35. During his closing argument, the prosecutor asked the rhetorical question, "What mercy, Mr. Defendant, did you show [the victim] ...?" The defendant characterizes this portion of the argument as a comment on his failure to testify. We think it is more reasonably interpreted as an observation that Moon showed his victim no mercy. Such an argument is not improper. Ford v. State, 255 Ga. 81 (8 (i-2)) (335 SE2d 567) (1985).

In response to the defendant's argument that since all the murders occurred within a one-month period, the state was seeking to punish Moon based on one month of his life, the state argued:

Now, granted, each of these occurred during that one month span of time. Does that make the victims feel better, the victim's families, the survivors of this man, does that make one bit of difference to them that it all occurred within a span of one month?

This response was simply "a compelling statement of the victim's death and its significance, relevant to the retributive function of the death penalty." Brooks v. Kemp, 762 F2d, supra at 1410. See also Donnelly v. DeChristoforo, 416 U.S. 637 (94 SC 1868, 40 LE2d 431) (1974).

36. There is no merit to the defendant's constitutional objections to the United Appeal Procedure. Sliger v. State, 248 Ga. 316 (282 SE2d 291) (1981). Moon has not shown any significant non-compliance with the Unified Appeal Procedure in this case.

37. Moon was not denied his right to a speedy trial, considering all the circumstances of this case. Harrison v. State, 257 Ga. 528 (2) (361 SE2d 149) (1987).

38. Any issue as to the court's ruling on the defendant's "Motion to Require Disclosure of Prosecution's Case and Work of State's Expert Witnesses" was rendered moot when the state opened its file to the defense three and one-half months before trial.

39. There is no merit to Moon's contention that OCGA § 17-10-30 is unconstitutional. Ford v. State, 257 Ga. 461 (1) (360 SE2d 258) (1987).

*761 40. Death-qualification of prospective jurors is not unconstitutional. Hicks v. State, 256 Ga. 715 (10) (352 SE2d 762) (1987).

41. The jury requested that the trial continue through the weekend. Counsel for the defendant stated that trial on Sunday would not work an undue hardship on the defense. However, he now contends the court erred by conducting trial on Sunday.

As all the parties were present and consented to trying the case on Sunday, there was no error. Compare Bass v. Irvin, 49 Ga. 436, 438 (1873).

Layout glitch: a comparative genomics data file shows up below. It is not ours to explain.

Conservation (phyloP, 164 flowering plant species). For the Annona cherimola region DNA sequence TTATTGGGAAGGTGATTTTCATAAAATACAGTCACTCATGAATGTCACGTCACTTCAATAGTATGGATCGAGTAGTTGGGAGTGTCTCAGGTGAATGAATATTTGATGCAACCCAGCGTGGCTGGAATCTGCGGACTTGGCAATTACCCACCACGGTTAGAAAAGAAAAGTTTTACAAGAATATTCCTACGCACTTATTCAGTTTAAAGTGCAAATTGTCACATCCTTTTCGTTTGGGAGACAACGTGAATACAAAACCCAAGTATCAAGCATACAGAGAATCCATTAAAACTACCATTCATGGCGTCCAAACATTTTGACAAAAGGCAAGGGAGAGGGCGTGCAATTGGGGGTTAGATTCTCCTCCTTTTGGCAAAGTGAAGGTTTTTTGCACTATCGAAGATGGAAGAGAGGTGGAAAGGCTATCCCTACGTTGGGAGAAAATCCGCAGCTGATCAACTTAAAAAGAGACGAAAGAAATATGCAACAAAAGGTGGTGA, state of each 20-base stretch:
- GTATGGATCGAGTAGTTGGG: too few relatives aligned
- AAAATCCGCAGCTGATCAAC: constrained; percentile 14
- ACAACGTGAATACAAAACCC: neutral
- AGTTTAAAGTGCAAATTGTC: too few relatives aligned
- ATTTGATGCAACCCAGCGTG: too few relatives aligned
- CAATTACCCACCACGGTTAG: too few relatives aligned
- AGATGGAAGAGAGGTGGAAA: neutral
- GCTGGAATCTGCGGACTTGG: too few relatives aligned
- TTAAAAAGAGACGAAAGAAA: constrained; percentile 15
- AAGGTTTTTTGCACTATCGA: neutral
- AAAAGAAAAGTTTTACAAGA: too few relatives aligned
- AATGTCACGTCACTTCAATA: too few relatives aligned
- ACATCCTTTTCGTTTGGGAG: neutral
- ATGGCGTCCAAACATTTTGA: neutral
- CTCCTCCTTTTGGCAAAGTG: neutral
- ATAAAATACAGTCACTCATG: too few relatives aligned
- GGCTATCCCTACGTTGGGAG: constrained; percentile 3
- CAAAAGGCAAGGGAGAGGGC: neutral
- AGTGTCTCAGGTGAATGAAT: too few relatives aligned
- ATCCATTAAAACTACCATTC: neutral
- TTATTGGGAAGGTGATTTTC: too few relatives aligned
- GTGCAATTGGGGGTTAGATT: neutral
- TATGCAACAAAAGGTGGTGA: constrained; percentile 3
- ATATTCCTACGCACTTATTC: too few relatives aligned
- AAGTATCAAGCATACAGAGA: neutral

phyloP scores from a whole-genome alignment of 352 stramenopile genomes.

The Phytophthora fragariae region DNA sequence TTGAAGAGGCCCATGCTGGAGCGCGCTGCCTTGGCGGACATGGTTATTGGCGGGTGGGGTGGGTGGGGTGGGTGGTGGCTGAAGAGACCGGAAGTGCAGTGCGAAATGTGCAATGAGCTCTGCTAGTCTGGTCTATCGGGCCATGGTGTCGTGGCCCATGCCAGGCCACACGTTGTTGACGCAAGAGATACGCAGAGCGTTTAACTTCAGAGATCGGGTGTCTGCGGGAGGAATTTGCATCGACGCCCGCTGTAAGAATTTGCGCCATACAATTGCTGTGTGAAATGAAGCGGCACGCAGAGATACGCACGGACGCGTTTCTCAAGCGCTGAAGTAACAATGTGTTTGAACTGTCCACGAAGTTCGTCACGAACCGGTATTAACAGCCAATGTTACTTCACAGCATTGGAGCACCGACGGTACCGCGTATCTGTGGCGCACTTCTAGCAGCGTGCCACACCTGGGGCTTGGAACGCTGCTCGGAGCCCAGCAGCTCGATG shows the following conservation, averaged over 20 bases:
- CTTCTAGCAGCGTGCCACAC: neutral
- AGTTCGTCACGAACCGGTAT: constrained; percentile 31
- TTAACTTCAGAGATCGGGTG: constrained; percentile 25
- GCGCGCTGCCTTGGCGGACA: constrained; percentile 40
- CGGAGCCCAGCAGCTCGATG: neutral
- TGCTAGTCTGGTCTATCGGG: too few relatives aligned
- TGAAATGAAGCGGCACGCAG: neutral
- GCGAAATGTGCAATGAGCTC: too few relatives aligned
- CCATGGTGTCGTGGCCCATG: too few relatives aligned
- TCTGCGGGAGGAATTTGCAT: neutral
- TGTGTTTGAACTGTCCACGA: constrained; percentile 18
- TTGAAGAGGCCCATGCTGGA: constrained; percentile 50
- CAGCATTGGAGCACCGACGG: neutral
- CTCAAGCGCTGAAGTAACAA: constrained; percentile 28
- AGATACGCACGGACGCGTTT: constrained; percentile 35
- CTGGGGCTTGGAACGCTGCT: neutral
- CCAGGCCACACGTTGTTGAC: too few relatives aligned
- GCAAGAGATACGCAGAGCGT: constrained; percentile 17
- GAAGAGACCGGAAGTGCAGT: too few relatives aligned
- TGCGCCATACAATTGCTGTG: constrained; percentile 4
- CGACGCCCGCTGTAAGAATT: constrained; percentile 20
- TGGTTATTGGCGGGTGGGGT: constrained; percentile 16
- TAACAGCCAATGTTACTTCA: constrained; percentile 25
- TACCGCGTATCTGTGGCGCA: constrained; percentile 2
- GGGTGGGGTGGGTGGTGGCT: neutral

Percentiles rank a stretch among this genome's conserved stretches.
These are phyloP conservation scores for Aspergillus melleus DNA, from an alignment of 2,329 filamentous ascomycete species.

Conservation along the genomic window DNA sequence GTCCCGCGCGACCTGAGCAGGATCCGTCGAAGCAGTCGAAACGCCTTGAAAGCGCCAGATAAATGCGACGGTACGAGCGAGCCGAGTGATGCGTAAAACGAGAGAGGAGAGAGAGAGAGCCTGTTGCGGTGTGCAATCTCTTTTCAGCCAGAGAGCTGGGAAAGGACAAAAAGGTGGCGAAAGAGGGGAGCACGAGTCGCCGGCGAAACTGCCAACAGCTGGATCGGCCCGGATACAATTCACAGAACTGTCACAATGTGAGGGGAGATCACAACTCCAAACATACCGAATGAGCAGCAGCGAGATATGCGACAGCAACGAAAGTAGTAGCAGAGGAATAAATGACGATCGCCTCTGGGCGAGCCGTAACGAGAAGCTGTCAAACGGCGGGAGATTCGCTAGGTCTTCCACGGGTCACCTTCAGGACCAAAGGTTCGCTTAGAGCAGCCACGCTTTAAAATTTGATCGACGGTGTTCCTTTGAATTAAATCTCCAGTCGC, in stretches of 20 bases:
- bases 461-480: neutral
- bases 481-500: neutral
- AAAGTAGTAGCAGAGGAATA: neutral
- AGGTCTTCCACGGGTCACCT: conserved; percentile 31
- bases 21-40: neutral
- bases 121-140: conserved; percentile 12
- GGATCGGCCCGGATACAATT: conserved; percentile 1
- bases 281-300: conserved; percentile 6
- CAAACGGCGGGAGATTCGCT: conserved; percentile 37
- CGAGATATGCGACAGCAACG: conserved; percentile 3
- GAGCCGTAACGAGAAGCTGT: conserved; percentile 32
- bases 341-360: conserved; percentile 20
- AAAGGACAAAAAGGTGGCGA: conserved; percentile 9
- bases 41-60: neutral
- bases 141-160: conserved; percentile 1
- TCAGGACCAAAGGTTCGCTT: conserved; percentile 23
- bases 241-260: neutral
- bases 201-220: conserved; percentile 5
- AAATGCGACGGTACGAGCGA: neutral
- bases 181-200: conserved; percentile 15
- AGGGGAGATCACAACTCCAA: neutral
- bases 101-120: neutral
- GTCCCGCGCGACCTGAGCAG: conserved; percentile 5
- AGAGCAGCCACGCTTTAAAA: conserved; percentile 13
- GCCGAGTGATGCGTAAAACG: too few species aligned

42. The death sentence was not imposed as the result of impermissible passion, prejudice, or other arbitrary factor. OCGA § 17-10-35 (c) (1). The sentence imposed in this case is neither excessive nor disproportionate to sentences imposed in similar cases, considering both the crime and the defendant. OCGA § 17-10-35 (c) (3). The similar cases listed in the Appendix support the imposition of a death sentence in this case.

Judgment affirmed. All the Justices concur.


[1] The crime was committed November 24, 1984. Moon fled the state. He was returned to Georgia from Tennessee on September 3, 1987, and this case was tried January 11 through 21, 1988. A motion for new trial was filed on February 3, 1988, and denied March 30, 1988. The case was docketed in this court on April 18, 1988, and oral arguments were heard June 27, 1988.

[2] The 120-day period ended on Friday, January 1 a holiday. The first business day after January 1 was Monday, January 4. Moon concedes the 120-day limitation would not have been violated if the trial had begun on January 4. It did begin on January 11, exactly one week later.

[3] In contrast to Tennessee law, Georgia law defines rape as an offense that can be committed only against a female. OCGA § 16-6-1. The offense characterized as an aggravated rape in Tennessee would amount to an aggravated sodomy here. OCGA § 16-6-2.

[4] See Cook v. State, 255 Ga. 565, 586 (fn. 11) (340 SE2d 843) (1986).


Lee v. State, 258 Ga. 82 (365 SE2d 99) (1988); Harrison v. State, 257 Ga. 528 (361 SE2d 149) (1987); Childs v. State; 257 Ga. 243 (357 SE2d 48) (1987); Hicks v. State, 256 Ga. 715 (352 SE2d 762) (1987); Cook v. State, 255 Ga. 565 (340 SE2d 843) (1986); Beck v. State, 255 Ga. 483 (340 SE2d 9) (1986); Walker v. State, 254 Ga. 149 (327 SE2d 475) (1985); Ingram v. State, 253 Ga. 622 (323 SE2d 801) (1984); Spivey v. State, 253 Ga. 187 (319 SE2d 420) (1984); Roberts v. State, 252 Ga. 227 (314 SE2d 83) (1984); Mincey v. State, 251 Ga. 255 (304 SE2d 882) (1983); Jones v. State, 249 Ga. 605 (293 SE2d 708) (1982); Berryhill v. State, 249 Ga. 442 (291 SE2d 685) (1982); Solomon v. State, 247 Ga. 27 (277 SE2d 1) (1981); Dick v. State, 246 Ga. 697 (273 SE2d 124) (1980); Tucker v. State, 245 Ga. 68 (263 SE2d 109) (1980); Jones v. State, 243 Ga. 820 (256 SE2d 907) (1979); Amadeo v. State, 243 Ga. 627 (255 SE2d 718) (1979); Corn v. State, 240 Ga. 130 (240 SE2d 694) (1977); Young v. State, 237 Ga. 852 (230 SE2d 287) (1976); Stephens v. State, 237 Ga. 259 (227 SE2d 261) (1976); Spencer v. State, 236 Ga. 697 (224 SE2d 910) (1976); Pulliam v. State, 236 Ga. 460 (224 SE2d 8) (1976); Dobbs v. State, 236 Ga. 427 (224 SE2d 3) (1976); Goodwin v. State, 236 Ga. 339 (223 SE2d 703) (1976); Mitchell v. State, 234 Ga. 160 (214 SE2d 900) (1975); Moore v. State, 233 Ga. 861 (213 SE2d 829) (1975).